Fiber-Reinforced Metal Matrix Composites for High-Pressure Turbines

Award Information
Agency:
Department of Defense
Branch
Defense Advanced Research Projects Agency
Amount:
$149,999.00
Award Year:
2012
Program:
SBIR
Phase:
Phase I
Contract:
W911QX-12-C-0081
Award Id:
n/a
Agency Tracking Number:
D121-005-0043
Solicitation Year:
2012
Solicitation Topic Code:
SB121-005
Solicitation Number:
2012.1
Small Business Information
12173 Montague Street, Pacoima, CA, -
Hubzone Owned:
N
Minority Owned:
N
Woman Owned:
N
Duns:
052405867
Principal Investigator:
Timothy Stewart
Program Manager
(818) 899-0236
tim.stewart@ultramet.com
Business Contact:
Craig Ward
Engineering Administrative Manager
(818) 899-0236
craig.ward@ultramet.com
Research Institution:
Stub




Abstract
For a selected vehicle and jet engine configuration, fuel consumption is to a significant degree dictated by the thermal efficiency of the engine. Achieving optimal thermal efficiency and minimizing fuel consumption requires high temperature operation with minimum cooling of hot gas path components, including combustors, high-pressure turbine blades, and inlet nozzle (stator) vanes. In parallel, cost reduction and reliability enhancements can be achieved by minimizing system complexity, in part by eliminating or minimizing cooling and by eliminating the need for thermal barrier coatings. Currently, cooled blades and vanes are constrained to a peak operating temperature of ~3000 degrees F. Successful implementation of cost-effective and reliable materials and processes with operational capability to 3500 degrees F would result in dramatic gains in jet engine efficiency. Gains to date have in large part been achieved by evolutionary improvements in turbine blade alloys, thermal barriers, and cooling gas path designs. Anticipated gains expected from the use of ceramics and ceramic matrix composites (CMC) have been slow to accrue. This project will pursue revolutionary improvements in materials and processing capabilities via the application of innovative fiber interfaces and melt infiltration processing and proven oxidation protection coatings to produce a durable and cost-effective carbon fiber-reinforced metal matrix composite (Cf/MMC) with mechanical properties and environmental resistance suited to cyclic and long-duration operation at turbine inlet temperatures to 3500 degrees F within the jet engine environment. In Phase I, conceptual design will be performed of representative composite hardware; preliminary goals will be identified for thermal, chemical, and mechanical properties of these key turbine subcomponents; demonstrator subelements will be designed; test articles will be fabricated and tested; and demonstrator subelements will be fabricated as a preliminary demonstration of feasibility. In the Phase I option, the demonstrator subelements will be tested in a laboratory environment. A cost-effective and representative engine demonstration will be performed in Phase II to provide an early path for commercialization leading to opportunities for future implementation of the technology. Project emphasis will be on demonstration of turbine components, but the developed technology would also be applicable to applications for other hot section components including combustors.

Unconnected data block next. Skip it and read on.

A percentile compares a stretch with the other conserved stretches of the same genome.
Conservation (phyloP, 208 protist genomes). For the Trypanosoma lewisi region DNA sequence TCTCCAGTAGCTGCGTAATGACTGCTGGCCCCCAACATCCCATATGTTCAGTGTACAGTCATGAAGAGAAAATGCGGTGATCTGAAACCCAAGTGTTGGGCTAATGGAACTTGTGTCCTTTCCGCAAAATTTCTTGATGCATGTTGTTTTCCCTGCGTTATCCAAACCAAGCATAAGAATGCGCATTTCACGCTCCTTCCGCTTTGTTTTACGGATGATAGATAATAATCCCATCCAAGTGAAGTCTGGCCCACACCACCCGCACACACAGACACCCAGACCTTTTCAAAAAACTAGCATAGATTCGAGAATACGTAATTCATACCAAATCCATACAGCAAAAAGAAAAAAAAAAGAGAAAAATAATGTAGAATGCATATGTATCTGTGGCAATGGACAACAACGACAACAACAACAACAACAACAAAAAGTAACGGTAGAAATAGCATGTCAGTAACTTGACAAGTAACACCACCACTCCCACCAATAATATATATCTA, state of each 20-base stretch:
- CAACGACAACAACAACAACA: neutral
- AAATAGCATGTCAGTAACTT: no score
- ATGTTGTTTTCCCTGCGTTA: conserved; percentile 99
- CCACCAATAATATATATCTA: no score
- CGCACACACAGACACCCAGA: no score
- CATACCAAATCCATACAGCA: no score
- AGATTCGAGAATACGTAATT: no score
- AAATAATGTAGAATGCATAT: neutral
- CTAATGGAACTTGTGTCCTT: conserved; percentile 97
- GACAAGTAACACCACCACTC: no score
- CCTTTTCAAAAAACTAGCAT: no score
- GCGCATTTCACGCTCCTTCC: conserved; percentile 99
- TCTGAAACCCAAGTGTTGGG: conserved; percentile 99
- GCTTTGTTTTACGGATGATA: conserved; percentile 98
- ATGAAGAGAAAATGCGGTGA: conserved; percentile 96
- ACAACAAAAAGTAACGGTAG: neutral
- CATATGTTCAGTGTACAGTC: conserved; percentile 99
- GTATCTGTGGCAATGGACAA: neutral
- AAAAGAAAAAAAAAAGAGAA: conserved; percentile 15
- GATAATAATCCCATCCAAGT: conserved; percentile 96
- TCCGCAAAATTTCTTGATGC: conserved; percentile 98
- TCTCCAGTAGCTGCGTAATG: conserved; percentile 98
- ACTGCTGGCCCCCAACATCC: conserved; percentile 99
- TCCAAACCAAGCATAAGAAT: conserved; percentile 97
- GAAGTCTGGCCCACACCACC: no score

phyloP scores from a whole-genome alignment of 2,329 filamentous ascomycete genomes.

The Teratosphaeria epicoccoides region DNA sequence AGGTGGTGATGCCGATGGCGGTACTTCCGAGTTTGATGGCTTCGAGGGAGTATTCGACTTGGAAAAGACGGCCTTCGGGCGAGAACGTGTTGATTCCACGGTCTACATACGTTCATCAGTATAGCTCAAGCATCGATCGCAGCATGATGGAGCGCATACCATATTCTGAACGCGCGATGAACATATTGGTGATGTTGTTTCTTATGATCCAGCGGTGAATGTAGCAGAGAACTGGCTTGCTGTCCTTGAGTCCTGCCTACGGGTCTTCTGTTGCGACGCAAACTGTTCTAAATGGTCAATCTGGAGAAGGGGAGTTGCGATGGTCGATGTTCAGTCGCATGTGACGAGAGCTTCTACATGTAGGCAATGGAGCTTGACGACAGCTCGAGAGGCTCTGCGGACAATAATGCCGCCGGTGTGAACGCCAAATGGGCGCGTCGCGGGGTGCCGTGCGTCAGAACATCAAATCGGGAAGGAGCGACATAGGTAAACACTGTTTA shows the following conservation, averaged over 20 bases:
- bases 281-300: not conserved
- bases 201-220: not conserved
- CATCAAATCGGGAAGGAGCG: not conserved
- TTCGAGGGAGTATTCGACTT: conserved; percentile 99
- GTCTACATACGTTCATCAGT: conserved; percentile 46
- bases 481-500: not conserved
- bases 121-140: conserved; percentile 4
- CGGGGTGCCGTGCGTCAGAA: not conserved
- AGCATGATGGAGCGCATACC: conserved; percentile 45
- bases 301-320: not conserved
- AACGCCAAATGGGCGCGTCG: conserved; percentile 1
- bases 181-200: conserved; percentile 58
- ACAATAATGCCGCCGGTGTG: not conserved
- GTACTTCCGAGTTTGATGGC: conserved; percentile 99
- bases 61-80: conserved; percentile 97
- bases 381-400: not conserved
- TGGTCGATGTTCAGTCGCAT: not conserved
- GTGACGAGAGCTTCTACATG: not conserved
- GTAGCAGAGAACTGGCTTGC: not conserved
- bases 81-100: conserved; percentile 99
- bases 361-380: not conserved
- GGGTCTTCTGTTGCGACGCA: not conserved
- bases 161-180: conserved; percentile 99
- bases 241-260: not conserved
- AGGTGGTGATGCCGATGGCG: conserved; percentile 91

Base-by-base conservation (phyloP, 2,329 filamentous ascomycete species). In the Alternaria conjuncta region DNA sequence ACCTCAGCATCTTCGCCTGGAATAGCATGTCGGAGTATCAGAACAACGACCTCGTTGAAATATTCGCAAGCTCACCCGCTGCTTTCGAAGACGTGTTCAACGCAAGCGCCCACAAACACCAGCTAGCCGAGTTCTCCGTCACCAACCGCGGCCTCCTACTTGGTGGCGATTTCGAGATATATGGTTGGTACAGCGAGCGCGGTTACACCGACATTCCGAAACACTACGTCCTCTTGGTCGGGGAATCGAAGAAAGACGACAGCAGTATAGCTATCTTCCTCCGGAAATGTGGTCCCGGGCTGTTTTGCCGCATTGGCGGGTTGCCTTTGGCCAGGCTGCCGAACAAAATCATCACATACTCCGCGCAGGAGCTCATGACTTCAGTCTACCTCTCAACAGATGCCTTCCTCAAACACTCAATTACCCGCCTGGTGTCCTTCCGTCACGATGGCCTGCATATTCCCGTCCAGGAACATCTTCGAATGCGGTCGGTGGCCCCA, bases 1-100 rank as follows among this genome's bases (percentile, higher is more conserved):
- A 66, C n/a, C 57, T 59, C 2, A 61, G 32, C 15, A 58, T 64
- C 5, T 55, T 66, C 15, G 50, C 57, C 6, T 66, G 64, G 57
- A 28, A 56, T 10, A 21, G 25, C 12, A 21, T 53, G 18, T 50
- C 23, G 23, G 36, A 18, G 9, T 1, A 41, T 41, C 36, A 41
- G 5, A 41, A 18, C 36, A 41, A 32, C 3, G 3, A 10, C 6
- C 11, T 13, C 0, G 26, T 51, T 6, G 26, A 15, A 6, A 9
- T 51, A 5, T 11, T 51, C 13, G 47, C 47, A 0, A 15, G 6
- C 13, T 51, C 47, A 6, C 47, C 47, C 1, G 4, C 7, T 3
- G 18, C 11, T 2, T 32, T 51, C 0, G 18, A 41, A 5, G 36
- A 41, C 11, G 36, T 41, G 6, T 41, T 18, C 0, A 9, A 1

* information listed above is at the time of submission.

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